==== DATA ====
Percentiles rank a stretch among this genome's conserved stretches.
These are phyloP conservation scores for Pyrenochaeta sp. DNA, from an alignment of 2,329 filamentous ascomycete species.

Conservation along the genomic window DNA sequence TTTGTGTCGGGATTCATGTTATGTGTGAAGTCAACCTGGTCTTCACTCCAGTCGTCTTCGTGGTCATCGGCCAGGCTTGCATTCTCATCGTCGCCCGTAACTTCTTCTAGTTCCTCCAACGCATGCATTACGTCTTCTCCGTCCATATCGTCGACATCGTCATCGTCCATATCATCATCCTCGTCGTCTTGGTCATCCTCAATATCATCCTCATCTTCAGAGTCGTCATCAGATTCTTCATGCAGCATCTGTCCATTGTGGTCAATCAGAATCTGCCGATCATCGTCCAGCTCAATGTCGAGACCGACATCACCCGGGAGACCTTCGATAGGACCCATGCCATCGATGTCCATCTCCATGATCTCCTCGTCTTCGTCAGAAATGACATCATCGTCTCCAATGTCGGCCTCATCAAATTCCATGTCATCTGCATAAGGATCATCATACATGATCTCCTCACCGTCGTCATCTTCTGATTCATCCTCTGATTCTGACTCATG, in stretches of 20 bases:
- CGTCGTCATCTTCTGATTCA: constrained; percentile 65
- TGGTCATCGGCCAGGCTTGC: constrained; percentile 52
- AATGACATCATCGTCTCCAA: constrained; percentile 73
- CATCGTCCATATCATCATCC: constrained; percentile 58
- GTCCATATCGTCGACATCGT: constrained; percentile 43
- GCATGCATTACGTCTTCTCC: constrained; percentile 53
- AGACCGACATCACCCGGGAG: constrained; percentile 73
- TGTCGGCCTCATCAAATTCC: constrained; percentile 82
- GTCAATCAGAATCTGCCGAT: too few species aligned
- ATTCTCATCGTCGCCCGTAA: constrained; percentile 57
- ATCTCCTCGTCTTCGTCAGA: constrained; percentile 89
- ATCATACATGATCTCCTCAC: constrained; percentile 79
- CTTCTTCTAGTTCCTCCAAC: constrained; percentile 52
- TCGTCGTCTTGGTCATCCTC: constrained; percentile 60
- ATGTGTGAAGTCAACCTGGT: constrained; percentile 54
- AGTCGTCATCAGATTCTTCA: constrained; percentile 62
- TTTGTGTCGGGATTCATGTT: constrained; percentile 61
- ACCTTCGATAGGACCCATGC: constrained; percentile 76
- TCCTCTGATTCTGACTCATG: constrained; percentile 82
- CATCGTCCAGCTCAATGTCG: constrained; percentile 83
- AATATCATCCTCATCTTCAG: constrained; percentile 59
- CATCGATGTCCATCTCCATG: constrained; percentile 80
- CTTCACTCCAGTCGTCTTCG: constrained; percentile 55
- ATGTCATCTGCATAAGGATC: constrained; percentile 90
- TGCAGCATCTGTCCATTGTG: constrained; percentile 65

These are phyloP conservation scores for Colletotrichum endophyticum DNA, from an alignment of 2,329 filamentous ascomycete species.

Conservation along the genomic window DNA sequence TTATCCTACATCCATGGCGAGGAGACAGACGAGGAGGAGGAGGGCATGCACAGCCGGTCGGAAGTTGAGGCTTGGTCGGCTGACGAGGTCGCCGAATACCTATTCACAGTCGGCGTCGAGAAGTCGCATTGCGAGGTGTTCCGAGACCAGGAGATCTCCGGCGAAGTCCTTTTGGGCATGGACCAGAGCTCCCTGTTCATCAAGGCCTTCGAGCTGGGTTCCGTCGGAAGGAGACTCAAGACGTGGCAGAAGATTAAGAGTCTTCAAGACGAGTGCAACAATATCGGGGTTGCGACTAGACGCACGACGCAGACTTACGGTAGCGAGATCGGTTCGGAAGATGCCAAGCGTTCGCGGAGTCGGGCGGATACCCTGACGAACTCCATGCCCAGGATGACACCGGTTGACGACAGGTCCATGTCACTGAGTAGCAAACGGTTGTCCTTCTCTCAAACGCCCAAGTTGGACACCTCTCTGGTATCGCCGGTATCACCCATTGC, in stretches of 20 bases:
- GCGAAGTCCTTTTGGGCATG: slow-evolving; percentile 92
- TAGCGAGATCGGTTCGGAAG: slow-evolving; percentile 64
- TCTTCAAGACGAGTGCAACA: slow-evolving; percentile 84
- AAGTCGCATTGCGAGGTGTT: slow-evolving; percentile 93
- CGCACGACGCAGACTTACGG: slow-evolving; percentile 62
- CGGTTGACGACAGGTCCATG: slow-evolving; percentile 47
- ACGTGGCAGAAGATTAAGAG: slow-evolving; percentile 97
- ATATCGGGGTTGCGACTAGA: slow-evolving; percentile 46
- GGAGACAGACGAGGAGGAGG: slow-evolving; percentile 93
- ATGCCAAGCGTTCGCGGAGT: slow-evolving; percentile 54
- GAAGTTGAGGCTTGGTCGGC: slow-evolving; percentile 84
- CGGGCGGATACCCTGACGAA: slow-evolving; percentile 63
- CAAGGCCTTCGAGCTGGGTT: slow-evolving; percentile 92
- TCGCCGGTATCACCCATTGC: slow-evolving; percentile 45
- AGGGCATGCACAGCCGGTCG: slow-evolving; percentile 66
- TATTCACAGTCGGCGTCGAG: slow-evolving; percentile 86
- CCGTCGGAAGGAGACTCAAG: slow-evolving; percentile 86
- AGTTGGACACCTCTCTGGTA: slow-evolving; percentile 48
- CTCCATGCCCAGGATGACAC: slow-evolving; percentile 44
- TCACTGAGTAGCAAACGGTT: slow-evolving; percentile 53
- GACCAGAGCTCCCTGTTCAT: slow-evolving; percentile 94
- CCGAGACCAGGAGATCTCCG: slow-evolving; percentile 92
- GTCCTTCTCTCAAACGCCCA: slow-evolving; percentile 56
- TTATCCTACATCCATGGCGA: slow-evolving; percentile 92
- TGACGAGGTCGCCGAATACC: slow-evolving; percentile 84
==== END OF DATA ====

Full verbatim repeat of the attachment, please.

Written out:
Percentiles rank a stretch among this genome's conserved stretches.
These are phyloP conservation scores for Pyrenochaeta sp. DNA, from an alignment of 2,329 filamentous ascomycete species.

Conservation along the genomic window DNA sequence TTTGTGTCGGGATTCATGTTATGTGTGAAGTCAACCTGGTCTTCACTCCAGTCGTCTTCGTGGTCATCGGCCAGGCTTGCATTCTCATCGTCGCCCGTAACTTCTTCTAGTTCCTCCAACGCATGCATTACGTCTTCTCCGTCCATATCGTCGACATCGTCATCGTCCATATCATCATCCTCGTCGTCTTGGTCATCCTCAATATCATCCTCATCTTCAGAGTCGTCATCAGATTCTTCATGCAGCATCTGTCCATTGTGGTCAATCAGAATCTGCCGATCATCGTCCAGCTCAATGTCGAGACCGACATCACCCGGGAGACCTTCGATAGGACCCATGCCATCGATGTCCATCTCCATGATCTCCTCGTCTTCGTCAGAAATGACATCATCGTCTCCAATGTCGGCCTCATCAAATTCCATGTCATCTGCATAAGGATCATCATACATGATCTCCTCACCGTCGTCATCTTCTGATTCATCCTCTGATTCTGACTCATG, in stretches of 20 bases:
- CGTCGTCATCTTCTGATTCA: constrained; percentile 65
- TGGTCATCGGCCAGGCTTGC: constrained; percentile 52
- AATGACATCATCGTCTCCAA: constrained; percentile 73
- CATCGTCCATATCATCATCC: constrained; percentile 58
- GTCCATATCGTCGACATCGT: constrained; percentile 43
- GCATGCATTACGTCTTCTCC: constrained; percentile 53
- AGACCGACATCACCCGGGAG: constrained; percentile 73
- TGTCGGCCTCATCAAATTCC: constrained; percentile 82
- GTCAATCAGAATCTGCCGAT: too few species aligned
- ATTCTCATCGTCGCCCGTAA: constrained; percentile 57
- ATCTCCTCGTCTTCGTCAGA: constrained; percentile 89
- ATCATACATGATCTCCTCAC: constrained; percentile 79
- CTTCTTCTAGTTCCTCCAAC: constrained; percentile 52
- TCGTCGTCTTGGTCATCCTC: constrained; percentile 60
- ATGTGTGAAGTCAACCTGGT: constrained; percentile 54
- AGTCGTCATCAGATTCTTCA: constrained; percentile 62
- TTTGTGTCGGGATTCATGTT: constrained; percentile 61
- ACCTTCGATAGGACCCATGC: constrained; percentile 76
- TCCTCTGATTCTGACTCATG: constrained; percentile 82
- CATCGTCCAGCTCAATGTCG: constrained; percentile 83
- AATATCATCCTCATCTTCAG: constrained; percentile 59
- CATCGATGTCCATCTCCATG: constrained; percentile 80
- CTTCACTCCAGTCGTCTTCG: constrained; percentile 55
- ATGTCATCTGCATAAGGATC: constrained; percentile 90
- TGCAGCATCTGTCCATTGTG: constrained; percentile 65

These are phyloP conservation scores for Colletotrichum endophyticum DNA, from an alignment of 2,329 filamentous ascomycete species.

Conservation along the genomic window DNA sequence TTATCCTACATCCATGGCGAGGAGACAGACGAGGAGGAGGAGGGCATGCACAGCCGGTCGGAAGTTGAGGCTTGGTCGGCTGACGAGGTCGCCGAATACCTATTCACAGTCGGCGTCGAGAAGTCGCATTGCGAGGTGTTCCGAGACCAGGAGATCTCCGGCGAAGTCCTTTTGGGCATGGACCAGAGCTCCCTGTTCATCAAGGCCTTCGAGCTGGGTTCCGTCGGAAGGAGACTCAAGACGTGGCAGAAGATTAAGAGTCTTCAAGACGAGTGCAACAATATCGGGGTTGCGACTAGACGCACGACGCAGACTTACGGTAGCGAGATCGGTTCGGAAGATGCCAAGCGTTCGCGGAGTCGGGCGGATACCCTGACGAACTCCATGCCCAGGATGACACCGGTTGACGACAGGTCCATGTCACTGAGTAGCAAACGGTTGTCCTTCTCTCAAACGCCCAAGTTGGACACCTCTCTGGTATCGCCGGTATCACCCATTGC, in stretches of 20 bases:
- GCGAAGTCCTTTTGGGCATG: slow-evolving; percentile 92
- TAGCGAGATCGGTTCGGAAG: slow-evolving; percentile 64
- TCTTCAAGACGAGTGCAACA: slow-evolving; percentile 84
- AAGTCGCATTGCGAGGTGTT: slow-evolving; percentile 93
- CGCACGACGCAGACTTACGG: slow-evolving; percentile 62
- CGGTTGACGACAGGTCCATG: slow-evolving; percentile 47
- ACGTGGCAGAAGATTAAGAG: slow-evolving; percentile 97
- ATATCGGGGTTGCGACTAGA: slow-evolving; percentile 46
- GGAGACAGACGAGGAGGAGG: slow-evolving; percentile 93
- ATGCCAAGCGTTCGCGGAGT: slow-evolving; percentile 54
- GAAGTTGAGGCTTGGTCGGC: slow-evolving; percentile 84
- CGGGCGGATACCCTGACGAA: slow-evolving; percentile 63
- CAAGGCCTTCGAGCTGGGTT: slow-evolving; percentile 92
- TCGCCGGTATCACCCATTGC: slow-evolving; percentile 45
- AGGGCATGCACAGCCGGTCG: slow-evolving; percentile 66
- TATTCACAGTCGGCGTCGAG: slow-evolving; percentile 86
- CCGTCGGAAGGAGACTCAAG: slow-evolving; percentile 86
- AGTTGGACACCTCTCTGGTA: slow-evolving; percentile 48
- CTCCATGCCCAGGATGACAC: slow-evolving; percentile 44
- TCACTGAGTAGCAAACGGTT: slow-evolving; percentile 53
- GACCAGAGCTCCCTGTTCAT: slow-evolving; percentile 94
- CCGAGACCAGGAGATCTCCG: slow-evolving; percentile 92
- GTCCTTCTCTCAAACGCCCA: slow-evolving; percentile 56
- TTATCCTACATCCATGGCGA: slow-evolving; percentile 92
- TGACGAGGTCGCCGAATACC: slow-evolving; percentile 84